Los Angeles, CA
The Ford Thunderbird is an Iconic car...no colledction is complete without at least one. Three men are generally credited with creating the original Thunderbird: Lewis D. Crusoe, a retired GM executive lured out of retirement by Henry Ford II; George Walker, chief stylist and a Ford vice-president; and Frank Hershey, a Ford designer. Crusoe and Walker met in France in October 1951. Walking in the Grand Palais in Paris, Crusoe pointed at a sports car and asked Walker, 'Why can’t we have something like that?'
Walker promptly telephoned Ford's HQ and told designer Frank Hershey about the idea. Hershey took the idea and began working on the vehicle. The concept was for a two-passenger open car, with a target weight of 2525 lb, an Interceptor V8 and a top speed of over 100 mph. Crusoe saw a painted clay model on, which corresponded closely to the final car; he gave the car the go-ahead in September 1953 after comparing it with current European trends. Unlike the Corvette, the Thunderbird was never a full-blown sporting vehicle; Ford's description was personal luxury car, and the company essentially created this market segment. There was some difficulty in naming the car, with suggestions ranging from the exotic to the ridiculous (Hep Cat, Beaver, Detroiter, Runabout, Arcturus, Savile, El Tigre, and Coronado). Crusoe offered a $250 suit to anyone who could come up with a better name. Stylist Alden "Gib" Giberson submitted Thunderbird as part of a list. Giberson got the idea during a lightning storm when he saw an illusion of a bird getting hit by lightning, but this happened because of his view. Giberson never claimed his prize, settling for a $95 suit and an extra pair of trousers from Saks Fifth Avenue. According to Palm Springs Life magazine, the car's final name came not from the Native American symbol as one might expect, but from an ultra-exclusive housing tract in what would later be incorporated as Rancho Mirage, California: Thunderbird Heights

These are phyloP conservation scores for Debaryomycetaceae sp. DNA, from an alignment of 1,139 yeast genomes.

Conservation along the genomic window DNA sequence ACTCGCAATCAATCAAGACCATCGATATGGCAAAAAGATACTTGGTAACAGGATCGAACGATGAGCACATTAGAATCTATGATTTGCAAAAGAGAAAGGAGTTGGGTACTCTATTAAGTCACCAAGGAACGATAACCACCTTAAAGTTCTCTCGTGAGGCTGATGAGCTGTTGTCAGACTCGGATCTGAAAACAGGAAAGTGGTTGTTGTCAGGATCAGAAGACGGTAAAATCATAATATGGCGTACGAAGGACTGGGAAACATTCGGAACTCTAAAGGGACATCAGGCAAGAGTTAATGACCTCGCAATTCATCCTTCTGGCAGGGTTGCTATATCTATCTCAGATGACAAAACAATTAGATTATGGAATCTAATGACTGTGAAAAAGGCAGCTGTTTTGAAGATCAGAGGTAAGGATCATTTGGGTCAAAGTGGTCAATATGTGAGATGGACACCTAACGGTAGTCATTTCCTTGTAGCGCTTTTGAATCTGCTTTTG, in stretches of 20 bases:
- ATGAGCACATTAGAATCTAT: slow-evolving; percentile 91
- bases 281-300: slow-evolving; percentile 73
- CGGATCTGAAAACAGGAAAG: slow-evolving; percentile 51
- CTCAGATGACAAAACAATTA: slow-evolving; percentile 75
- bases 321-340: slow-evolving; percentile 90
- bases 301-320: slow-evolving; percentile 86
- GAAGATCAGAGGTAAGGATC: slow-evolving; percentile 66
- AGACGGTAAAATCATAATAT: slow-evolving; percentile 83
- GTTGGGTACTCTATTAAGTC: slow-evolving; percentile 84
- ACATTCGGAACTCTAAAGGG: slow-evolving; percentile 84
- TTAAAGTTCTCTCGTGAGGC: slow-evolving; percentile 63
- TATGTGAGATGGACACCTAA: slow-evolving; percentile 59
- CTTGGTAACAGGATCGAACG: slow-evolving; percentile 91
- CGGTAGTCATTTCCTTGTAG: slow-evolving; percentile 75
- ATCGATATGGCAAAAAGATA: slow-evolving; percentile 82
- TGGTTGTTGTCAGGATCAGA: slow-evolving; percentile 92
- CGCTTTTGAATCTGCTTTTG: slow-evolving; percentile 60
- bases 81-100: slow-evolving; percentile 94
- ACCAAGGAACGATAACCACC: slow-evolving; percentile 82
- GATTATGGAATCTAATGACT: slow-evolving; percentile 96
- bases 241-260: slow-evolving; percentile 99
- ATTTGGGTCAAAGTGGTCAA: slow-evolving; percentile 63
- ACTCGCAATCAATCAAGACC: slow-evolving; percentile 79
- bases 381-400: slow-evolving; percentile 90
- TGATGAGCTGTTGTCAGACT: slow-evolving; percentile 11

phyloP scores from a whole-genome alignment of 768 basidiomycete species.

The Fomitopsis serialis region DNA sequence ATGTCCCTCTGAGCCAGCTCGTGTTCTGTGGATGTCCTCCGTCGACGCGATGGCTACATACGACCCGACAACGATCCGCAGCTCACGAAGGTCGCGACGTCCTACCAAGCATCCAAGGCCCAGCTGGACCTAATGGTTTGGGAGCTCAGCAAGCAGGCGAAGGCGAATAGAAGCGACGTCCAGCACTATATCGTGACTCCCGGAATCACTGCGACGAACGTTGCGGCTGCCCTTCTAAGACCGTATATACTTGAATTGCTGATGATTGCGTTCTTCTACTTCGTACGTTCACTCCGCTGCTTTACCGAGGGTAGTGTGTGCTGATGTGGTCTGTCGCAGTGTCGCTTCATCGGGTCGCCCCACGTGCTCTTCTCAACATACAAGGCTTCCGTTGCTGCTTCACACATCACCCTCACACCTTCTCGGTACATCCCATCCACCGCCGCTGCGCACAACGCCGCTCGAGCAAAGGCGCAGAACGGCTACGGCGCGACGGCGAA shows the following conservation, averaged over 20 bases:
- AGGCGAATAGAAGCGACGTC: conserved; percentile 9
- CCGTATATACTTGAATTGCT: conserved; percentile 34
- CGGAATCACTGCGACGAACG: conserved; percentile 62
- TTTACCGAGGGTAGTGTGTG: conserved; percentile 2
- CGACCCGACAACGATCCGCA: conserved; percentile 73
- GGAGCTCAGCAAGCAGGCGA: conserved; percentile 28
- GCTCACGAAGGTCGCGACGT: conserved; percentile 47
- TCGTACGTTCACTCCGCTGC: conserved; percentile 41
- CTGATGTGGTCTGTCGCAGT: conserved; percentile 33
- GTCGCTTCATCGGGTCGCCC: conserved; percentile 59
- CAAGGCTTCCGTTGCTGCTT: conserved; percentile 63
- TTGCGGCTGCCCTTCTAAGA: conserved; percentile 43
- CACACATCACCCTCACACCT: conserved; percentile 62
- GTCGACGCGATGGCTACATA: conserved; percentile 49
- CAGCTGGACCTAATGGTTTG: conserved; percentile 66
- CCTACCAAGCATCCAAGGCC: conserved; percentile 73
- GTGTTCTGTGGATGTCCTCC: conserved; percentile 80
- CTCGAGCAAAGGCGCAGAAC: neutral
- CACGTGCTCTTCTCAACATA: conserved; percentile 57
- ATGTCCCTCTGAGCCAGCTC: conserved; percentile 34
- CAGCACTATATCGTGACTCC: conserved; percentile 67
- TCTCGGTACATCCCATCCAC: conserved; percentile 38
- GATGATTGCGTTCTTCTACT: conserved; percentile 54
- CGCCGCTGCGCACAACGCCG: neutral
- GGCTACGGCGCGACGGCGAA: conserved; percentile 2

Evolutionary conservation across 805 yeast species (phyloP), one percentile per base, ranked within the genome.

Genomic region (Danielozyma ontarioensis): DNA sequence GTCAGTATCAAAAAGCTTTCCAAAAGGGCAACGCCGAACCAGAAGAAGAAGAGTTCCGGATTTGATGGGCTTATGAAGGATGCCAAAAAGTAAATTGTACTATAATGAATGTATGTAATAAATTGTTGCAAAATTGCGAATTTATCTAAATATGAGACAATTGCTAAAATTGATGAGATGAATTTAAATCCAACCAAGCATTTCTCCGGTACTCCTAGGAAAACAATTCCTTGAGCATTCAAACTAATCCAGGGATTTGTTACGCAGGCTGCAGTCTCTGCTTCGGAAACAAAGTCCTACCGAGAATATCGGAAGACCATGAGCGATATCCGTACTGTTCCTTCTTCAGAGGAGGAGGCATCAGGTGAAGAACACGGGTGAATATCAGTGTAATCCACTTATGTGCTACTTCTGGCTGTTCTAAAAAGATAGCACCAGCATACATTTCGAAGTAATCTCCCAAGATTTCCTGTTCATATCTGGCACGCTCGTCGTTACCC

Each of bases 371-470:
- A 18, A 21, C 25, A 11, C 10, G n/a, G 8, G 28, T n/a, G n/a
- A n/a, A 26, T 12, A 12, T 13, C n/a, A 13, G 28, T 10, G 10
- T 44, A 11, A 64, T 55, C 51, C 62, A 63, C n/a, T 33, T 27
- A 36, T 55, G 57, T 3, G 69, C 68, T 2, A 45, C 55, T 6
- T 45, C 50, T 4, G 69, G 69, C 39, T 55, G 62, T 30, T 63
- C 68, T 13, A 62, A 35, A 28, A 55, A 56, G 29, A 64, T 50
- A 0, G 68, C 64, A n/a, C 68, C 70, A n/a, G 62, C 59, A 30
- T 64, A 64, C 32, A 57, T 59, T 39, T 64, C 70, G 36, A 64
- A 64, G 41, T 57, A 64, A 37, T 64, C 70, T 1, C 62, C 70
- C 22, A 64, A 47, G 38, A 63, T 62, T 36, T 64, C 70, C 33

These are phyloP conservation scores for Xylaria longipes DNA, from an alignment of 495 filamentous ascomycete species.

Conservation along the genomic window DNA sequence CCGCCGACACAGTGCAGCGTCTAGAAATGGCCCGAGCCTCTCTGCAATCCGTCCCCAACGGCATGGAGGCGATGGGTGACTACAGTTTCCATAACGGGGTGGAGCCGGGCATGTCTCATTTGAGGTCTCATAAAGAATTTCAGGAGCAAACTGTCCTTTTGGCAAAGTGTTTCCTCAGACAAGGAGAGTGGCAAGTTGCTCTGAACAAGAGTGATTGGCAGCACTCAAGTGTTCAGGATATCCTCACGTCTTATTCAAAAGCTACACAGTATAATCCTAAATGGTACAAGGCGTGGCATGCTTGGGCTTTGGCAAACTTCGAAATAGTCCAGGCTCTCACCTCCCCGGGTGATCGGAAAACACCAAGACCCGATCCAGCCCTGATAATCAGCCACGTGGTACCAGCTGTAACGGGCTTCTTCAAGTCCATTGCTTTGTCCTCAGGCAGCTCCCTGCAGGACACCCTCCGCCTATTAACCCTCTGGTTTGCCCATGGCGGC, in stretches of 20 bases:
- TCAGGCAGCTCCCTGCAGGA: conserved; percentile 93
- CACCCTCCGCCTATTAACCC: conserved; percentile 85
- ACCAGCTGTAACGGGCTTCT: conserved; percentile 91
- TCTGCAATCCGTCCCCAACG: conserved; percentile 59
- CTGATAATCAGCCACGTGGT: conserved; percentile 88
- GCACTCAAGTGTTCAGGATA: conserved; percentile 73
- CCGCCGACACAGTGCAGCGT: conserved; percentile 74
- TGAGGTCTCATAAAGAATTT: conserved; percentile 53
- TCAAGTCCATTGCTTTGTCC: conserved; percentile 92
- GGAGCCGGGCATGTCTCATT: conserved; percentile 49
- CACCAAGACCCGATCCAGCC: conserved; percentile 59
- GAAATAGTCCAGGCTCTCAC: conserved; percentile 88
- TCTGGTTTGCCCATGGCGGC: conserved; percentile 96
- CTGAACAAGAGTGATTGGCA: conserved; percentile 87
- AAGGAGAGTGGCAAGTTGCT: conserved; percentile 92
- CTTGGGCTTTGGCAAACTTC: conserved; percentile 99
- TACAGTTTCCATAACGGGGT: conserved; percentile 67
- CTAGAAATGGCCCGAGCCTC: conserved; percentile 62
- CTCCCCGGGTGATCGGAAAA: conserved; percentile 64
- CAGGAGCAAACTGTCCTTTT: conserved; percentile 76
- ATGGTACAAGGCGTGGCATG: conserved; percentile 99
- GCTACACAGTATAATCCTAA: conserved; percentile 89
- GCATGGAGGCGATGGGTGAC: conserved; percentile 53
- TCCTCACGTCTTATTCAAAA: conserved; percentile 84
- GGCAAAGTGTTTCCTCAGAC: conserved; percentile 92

The car was shown at the Detroit Auto Show in 1954. The first production car came off the line in September, 1954, and went on sale in October as a 1955 model, and sold briskly; 3,500 orders were placed in the first ten days of sale. Ford had only projected building 10,000; eventual 1955 sales were 16,155.
The Thunderbird was revised for 1957 with a reshaped front bumper, a larger grille and tailfins, and larger tail lamps. The 312 cu in V8 became the Thunderbird's standard engine, and now produced 245 horsepower . Other, even more powerful versions of the 312 cu in V8 were available including one with two four-barrel Holley carburetors and another with a Paxton supercharger delivering 300 horsepower . Though Ford was pleased to see sales of the Thunderbird rise to a record-breaking 21,380 units for 1957, company executives felt the car could do even better, leading to a substantial redesign of the car for 1958.
The '57 is generally considered the most desirable first generation T Bird.
This exceptional example was the subject of a recent rotisserie restoration, and has seen little use since, so presents very much as a freshly restored car. Finished in this lovely 1957 only color, and with the rare California Delivery Hard Top only- no soft tope, this car is unusual and somewhat rare really. This is a very nice driving car with no known issues, it runs exceptionally well, and is perfect for tours and local cruise-ins-this is a car you and drive and show immediately. The Paint, Interior, and chrome are in excellent condition. The car Equipped with an AM/FM retro radio and Power Steering.
This is a Show Quality and very nice driving Tbird that can be immediately pressed into service.
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